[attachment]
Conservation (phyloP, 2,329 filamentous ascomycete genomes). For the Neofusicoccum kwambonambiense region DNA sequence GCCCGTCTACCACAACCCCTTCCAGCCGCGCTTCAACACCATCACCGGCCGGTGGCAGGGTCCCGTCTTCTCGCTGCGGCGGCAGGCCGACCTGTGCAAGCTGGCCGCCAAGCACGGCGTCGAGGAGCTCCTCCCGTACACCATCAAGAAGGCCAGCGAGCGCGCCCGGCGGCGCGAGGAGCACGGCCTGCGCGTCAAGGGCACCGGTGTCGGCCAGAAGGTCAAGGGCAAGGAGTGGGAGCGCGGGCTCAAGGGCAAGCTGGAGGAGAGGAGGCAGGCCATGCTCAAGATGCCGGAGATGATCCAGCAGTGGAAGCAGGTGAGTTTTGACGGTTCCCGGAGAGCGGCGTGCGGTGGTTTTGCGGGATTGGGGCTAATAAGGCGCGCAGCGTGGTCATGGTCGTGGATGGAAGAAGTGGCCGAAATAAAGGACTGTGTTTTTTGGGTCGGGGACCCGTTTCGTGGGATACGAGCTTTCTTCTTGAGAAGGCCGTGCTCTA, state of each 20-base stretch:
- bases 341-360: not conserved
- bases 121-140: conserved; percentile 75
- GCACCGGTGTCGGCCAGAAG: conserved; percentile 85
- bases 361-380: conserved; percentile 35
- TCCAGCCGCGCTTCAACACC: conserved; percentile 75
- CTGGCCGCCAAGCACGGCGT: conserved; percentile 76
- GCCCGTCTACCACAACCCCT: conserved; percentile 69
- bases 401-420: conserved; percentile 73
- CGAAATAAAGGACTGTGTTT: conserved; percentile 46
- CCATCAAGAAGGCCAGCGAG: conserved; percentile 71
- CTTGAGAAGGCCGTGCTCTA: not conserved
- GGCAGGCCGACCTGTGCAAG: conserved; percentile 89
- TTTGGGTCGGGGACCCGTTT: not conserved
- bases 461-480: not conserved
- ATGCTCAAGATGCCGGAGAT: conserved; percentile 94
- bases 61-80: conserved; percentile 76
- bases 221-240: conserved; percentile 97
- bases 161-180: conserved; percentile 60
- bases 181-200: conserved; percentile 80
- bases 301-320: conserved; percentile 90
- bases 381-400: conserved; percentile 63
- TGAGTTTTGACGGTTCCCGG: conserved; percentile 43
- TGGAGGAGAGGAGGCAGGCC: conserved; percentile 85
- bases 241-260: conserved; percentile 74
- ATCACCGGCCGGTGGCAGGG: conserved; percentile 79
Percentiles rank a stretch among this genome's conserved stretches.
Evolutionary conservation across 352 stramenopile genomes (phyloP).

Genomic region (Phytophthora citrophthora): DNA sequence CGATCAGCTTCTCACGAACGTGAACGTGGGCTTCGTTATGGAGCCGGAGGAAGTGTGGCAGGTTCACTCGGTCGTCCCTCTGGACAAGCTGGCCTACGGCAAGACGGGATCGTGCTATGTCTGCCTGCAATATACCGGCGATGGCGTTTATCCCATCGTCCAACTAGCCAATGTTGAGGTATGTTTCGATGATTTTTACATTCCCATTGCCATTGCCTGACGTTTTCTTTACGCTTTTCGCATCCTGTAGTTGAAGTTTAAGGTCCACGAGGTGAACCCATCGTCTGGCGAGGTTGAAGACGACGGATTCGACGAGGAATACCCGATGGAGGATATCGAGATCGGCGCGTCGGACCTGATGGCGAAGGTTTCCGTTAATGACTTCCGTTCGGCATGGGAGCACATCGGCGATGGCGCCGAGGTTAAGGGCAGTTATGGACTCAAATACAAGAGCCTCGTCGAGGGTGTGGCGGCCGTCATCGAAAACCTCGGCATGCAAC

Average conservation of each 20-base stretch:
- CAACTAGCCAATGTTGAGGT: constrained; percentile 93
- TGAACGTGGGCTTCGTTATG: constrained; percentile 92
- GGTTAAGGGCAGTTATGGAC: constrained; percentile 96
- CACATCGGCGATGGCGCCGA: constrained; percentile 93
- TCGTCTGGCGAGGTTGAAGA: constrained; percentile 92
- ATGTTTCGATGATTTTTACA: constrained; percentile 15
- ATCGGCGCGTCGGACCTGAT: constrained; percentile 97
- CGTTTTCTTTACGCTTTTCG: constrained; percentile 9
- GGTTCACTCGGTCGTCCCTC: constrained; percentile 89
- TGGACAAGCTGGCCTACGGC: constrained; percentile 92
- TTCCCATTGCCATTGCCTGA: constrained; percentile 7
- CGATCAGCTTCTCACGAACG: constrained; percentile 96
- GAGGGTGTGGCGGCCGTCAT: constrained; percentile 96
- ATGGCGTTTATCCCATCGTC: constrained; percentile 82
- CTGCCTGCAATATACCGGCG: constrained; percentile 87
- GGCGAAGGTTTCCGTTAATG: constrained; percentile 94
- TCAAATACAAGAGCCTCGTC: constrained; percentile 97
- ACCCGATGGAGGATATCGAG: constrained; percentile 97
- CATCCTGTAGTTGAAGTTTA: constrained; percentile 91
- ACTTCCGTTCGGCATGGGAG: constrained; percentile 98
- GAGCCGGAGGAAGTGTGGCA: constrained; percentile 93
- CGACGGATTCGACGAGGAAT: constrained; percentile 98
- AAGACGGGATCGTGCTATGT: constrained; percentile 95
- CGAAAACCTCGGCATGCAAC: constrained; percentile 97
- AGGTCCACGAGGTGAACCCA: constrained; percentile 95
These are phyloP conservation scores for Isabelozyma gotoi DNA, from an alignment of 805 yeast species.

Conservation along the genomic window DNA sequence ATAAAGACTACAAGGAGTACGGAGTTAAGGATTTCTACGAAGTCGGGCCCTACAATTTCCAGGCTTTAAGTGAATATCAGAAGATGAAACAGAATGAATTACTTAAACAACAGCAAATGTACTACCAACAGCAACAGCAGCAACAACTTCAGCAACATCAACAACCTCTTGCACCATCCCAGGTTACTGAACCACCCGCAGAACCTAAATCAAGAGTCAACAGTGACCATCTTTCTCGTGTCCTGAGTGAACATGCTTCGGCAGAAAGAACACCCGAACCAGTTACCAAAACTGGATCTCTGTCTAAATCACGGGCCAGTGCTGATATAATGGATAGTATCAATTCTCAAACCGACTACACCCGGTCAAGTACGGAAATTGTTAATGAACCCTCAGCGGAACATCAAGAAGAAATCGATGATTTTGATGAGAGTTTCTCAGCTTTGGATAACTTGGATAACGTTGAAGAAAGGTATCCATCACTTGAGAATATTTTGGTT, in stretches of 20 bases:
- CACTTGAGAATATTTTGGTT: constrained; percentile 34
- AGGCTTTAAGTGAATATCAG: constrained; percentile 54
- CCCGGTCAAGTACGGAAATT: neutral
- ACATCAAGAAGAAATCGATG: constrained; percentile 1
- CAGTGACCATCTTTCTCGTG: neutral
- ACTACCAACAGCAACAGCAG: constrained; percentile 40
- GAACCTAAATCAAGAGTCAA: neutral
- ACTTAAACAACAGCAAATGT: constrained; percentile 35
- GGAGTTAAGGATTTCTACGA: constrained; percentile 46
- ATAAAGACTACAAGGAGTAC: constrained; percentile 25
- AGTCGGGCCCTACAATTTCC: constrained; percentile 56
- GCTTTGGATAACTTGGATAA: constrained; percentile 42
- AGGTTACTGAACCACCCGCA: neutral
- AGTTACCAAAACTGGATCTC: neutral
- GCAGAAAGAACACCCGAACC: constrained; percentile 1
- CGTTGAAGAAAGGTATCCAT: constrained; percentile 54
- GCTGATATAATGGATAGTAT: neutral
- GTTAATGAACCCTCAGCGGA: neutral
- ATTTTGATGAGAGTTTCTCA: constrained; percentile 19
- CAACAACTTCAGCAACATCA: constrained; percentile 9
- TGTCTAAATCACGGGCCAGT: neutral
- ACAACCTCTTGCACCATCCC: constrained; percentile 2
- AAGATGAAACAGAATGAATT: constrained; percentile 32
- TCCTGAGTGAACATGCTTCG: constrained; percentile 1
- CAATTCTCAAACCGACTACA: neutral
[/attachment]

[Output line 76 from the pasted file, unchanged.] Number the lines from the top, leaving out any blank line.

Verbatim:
- ATTTTGATGAGAGTTTCTCA: constrained; percentile 19